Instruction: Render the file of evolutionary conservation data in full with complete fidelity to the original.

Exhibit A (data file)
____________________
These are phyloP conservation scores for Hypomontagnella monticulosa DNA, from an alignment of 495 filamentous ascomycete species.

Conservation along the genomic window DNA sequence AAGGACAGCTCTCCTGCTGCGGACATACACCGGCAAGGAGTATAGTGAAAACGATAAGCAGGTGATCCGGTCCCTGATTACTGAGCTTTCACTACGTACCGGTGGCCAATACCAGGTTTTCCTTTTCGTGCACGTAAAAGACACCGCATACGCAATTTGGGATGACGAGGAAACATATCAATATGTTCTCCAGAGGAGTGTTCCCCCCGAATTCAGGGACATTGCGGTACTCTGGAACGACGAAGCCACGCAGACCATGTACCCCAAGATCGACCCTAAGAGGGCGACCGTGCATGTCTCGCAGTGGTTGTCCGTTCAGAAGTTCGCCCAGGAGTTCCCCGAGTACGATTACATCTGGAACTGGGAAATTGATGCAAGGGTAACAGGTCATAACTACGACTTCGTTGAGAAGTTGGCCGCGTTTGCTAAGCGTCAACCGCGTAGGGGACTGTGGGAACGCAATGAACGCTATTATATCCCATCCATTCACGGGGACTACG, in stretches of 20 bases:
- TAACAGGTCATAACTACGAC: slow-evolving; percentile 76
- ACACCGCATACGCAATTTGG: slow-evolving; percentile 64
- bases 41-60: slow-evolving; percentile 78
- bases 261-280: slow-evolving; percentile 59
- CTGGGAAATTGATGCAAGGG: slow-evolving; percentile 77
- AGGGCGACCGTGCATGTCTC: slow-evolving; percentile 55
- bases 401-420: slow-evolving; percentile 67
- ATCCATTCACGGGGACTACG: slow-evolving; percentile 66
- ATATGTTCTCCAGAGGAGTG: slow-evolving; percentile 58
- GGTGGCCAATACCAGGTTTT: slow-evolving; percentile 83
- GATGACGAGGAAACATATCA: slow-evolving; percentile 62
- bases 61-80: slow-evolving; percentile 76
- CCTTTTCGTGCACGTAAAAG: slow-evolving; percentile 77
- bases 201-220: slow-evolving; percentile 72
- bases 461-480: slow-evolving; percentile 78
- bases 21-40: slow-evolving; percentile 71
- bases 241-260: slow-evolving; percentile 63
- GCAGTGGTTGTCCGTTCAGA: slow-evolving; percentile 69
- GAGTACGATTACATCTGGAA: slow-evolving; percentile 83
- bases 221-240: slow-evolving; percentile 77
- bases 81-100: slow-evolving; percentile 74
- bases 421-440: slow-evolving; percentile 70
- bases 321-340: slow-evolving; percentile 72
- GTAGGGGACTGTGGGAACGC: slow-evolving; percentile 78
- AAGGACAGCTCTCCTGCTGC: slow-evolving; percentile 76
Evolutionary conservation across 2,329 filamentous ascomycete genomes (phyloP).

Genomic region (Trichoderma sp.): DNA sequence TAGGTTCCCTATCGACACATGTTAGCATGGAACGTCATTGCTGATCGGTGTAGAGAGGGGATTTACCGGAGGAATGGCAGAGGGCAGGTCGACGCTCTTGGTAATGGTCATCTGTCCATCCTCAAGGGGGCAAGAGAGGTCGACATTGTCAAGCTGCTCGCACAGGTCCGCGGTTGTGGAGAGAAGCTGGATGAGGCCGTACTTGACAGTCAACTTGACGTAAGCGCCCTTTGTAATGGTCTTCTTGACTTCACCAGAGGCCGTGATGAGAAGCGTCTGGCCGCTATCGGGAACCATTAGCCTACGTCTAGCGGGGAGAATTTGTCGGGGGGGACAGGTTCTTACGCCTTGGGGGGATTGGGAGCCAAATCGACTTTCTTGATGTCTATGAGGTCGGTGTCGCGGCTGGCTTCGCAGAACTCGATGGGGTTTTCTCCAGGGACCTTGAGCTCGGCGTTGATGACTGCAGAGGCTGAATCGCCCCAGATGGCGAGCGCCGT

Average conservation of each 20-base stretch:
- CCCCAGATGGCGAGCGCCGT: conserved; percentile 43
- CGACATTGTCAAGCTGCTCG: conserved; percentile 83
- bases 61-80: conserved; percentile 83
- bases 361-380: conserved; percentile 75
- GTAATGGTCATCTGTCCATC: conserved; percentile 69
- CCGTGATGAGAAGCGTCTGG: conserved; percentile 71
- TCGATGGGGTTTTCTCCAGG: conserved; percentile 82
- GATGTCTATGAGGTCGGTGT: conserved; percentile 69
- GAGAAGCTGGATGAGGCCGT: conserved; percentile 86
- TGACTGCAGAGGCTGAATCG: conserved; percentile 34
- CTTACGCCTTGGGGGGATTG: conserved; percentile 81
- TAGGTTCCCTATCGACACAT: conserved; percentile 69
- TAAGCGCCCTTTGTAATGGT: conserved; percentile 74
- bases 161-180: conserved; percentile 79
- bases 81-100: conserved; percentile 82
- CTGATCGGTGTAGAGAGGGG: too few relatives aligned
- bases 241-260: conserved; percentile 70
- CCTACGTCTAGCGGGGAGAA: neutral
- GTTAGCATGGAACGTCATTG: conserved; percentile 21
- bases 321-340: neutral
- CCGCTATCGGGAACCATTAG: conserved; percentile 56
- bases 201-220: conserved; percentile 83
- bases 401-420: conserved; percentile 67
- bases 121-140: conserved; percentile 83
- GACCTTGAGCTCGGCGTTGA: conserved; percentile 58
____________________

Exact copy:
These are phyloP conservation scores for Hypomontagnella monticulosa DNA, from an alignment of 495 filamentous ascomycete species.

Conservation along the genomic window DNA sequence AAGGACAGCTCTCCTGCTGCGGACATACACCGGCAAGGAGTATAGTGAAAACGATAAGCAGGTGATCCGGTCCCTGATTACTGAGCTTTCACTACGTACCGGTGGCCAATACCAGGTTTTCCTTTTCGTGCACGTAAAAGACACCGCATACGCAATTTGGGATGACGAGGAAACATATCAATATGTTCTCCAGAGGAGTGTTCCCCCCGAATTCAGGGACATTGCGGTACTCTGGAACGACGAAGCCACGCAGACCATGTACCCCAAGATCGACCCTAAGAGGGCGACCGTGCATGTCTCGCAGTGGTTGTCCGTTCAGAAGTTCGCCCAGGAGTTCCCCGAGTACGATTACATCTGGAACTGGGAAATTGATGCAAGGGTAACAGGTCATAACTACGACTTCGTTGAGAAGTTGGCCGCGTTTGCTAAGCGTCAACCGCGTAGGGGACTGTGGGAACGCAATGAACGCTATTATATCCCATCCATTCACGGGGACTACG, in stretches of 20 bases:
- TAACAGGTCATAACTACGAC: slow-evolving; percentile 76
- ACACCGCATACGCAATTTGG: slow-evolving; percentile 64
- bases 41-60: slow-evolving; percentile 78
- bases 261-280: slow-evolving; percentile 59
- CTGGGAAATTGATGCAAGGG: slow-evolving; percentile 77
- AGGGCGACCGTGCATGTCTC: slow-evolving; percentile 55
- bases 401-420: slow-evolving; percentile 67
- ATCCATTCACGGGGACTACG: slow-evolving; percentile 66
- ATATGTTCTCCAGAGGAGTG: slow-evolving; percentile 58
- GGTGGCCAATACCAGGTTTT: slow-evolving; percentile 83
- GATGACGAGGAAACATATCA: slow-evolving; percentile 62
- bases 61-80: slow-evolving; percentile 76
- CCTTTTCGTGCACGTAAAAG: slow-evolving; percentile 77
- bases 201-220: slow-evolving; percentile 72
- bases 461-480: slow-evolving; percentile 78
- bases 21-40: slow-evolving; percentile 71
- bases 241-260: slow-evolving; percentile 63
- GCAGTGGTTGTCCGTTCAGA: slow-evolving; percentile 69
- GAGTACGATTACATCTGGAA: slow-evolving; percentile 83
- bases 221-240: slow-evolving; percentile 77
- bases 81-100: slow-evolving; percentile 74
- bases 421-440: slow-evolving; percentile 70
- bases 321-340: slow-evolving; percentile 72
- GTAGGGGACTGTGGGAACGC: slow-evolving; percentile 78
- AAGGACAGCTCTCCTGCTGC: slow-evolving; percentile 76
Evolutionary conservation across 2,329 filamentous ascomycete genomes (phyloP).

Genomic region (Trichoderma sp.): DNA sequence TAGGTTCCCTATCGACACATGTTAGCATGGAACGTCATTGCTGATCGGTGTAGAGAGGGGATTTACCGGAGGAATGGCAGAGGGCAGGTCGACGCTCTTGGTAATGGTCATCTGTCCATCCTCAAGGGGGCAAGAGAGGTCGACATTGTCAAGCTGCTCGCACAGGTCCGCGGTTGTGGAGAGAAGCTGGATGAGGCCGTACTTGACAGTCAACTTGACGTAAGCGCCCTTTGTAATGGTCTTCTTGACTTCACCAGAGGCCGTGATGAGAAGCGTCTGGCCGCTATCGGGAACCATTAGCCTACGTCTAGCGGGGAGAATTTGTCGGGGGGGACAGGTTCTTACGCCTTGGGGGGATTGGGAGCCAAATCGACTTTCTTGATGTCTATGAGGTCGGTGTCGCGGCTGGCTTCGCAGAACTCGATGGGGTTTTCTCCAGGGACCTTGAGCTCGGCGTTGATGACTGCAGAGGCTGAATCGCCCCAGATGGCGAGCGCCGT

Average conservation of each 20-base stretch:
- CCCCAGATGGCGAGCGCCGT: conserved; percentile 43
- CGACATTGTCAAGCTGCTCG: conserved; percentile 83
- bases 61-80: conserved; percentile 83
- bases 361-380: conserved; percentile 75
- GTAATGGTCATCTGTCCATC: conserved; percentile 69
- CCGTGATGAGAAGCGTCTGG: conserved; percentile 71
- TCGATGGGGTTTTCTCCAGG: conserved; percentile 82
- GATGTCTATGAGGTCGGTGT: conserved; percentile 69
- GAGAAGCTGGATGAGGCCGT: conserved; percentile 86
- TGACTGCAGAGGCTGAATCG: conserved; percentile 34
- CTTACGCCTTGGGGGGATTG: conserved; percentile 81
- TAGGTTCCCTATCGACACAT: conserved; percentile 69
- TAAGCGCCCTTTGTAATGGT: conserved; percentile 74
- bases 161-180: conserved; percentile 79
- bases 81-100: conserved; percentile 82
- CTGATCGGTGTAGAGAGGGG: too few relatives aligned
- bases 241-260: conserved; percentile 70
- CCTACGTCTAGCGGGGAGAA: neutral
- GTTAGCATGGAACGTCATTG: conserved; percentile 21
- bases 321-340: neutral
- CCGCTATCGGGAACCATTAG: conserved; percentile 56
- bases 201-220: conserved; percentile 83
- bases 401-420: conserved; percentile 67
- bases 121-140: conserved; percentile 83
- GACCTTGAGCTCGGCGTTGA: conserved; percentile 58